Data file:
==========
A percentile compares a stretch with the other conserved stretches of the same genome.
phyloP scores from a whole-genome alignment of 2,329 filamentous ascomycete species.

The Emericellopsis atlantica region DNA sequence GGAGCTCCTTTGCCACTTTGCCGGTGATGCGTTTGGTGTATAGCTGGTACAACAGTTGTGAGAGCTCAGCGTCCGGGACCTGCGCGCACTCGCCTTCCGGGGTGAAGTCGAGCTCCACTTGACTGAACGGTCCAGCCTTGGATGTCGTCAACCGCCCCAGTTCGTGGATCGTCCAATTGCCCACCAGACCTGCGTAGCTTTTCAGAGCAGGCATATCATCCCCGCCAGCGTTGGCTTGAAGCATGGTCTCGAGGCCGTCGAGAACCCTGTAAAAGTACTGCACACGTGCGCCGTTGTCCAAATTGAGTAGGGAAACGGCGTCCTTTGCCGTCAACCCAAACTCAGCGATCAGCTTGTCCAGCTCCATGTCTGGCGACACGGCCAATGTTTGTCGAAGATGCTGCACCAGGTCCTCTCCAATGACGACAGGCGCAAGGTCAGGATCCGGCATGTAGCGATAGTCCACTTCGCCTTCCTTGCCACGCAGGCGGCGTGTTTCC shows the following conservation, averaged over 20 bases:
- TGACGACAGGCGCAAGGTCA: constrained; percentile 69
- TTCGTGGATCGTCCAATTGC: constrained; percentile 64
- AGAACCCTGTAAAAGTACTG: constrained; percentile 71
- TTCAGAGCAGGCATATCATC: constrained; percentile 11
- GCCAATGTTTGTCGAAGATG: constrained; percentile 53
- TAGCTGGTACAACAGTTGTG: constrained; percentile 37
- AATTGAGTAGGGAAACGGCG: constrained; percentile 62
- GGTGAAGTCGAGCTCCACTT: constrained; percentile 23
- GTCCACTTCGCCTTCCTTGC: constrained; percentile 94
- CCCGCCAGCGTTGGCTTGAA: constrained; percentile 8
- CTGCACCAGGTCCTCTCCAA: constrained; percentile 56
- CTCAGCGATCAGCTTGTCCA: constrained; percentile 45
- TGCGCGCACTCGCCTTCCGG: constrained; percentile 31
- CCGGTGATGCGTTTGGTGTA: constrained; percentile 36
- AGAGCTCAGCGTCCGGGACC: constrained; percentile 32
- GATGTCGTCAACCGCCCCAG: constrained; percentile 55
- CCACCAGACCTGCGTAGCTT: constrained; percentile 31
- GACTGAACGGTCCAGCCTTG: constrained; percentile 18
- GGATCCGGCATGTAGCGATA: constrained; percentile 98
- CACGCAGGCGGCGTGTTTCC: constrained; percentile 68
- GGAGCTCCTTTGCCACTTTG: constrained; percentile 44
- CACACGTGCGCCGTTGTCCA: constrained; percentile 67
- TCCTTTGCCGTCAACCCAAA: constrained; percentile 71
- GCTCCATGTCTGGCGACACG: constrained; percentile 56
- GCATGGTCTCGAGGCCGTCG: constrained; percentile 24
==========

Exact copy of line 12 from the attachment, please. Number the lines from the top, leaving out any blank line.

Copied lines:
- GTCCACTTCGCCTTCCTTGC: constrained; percentile 94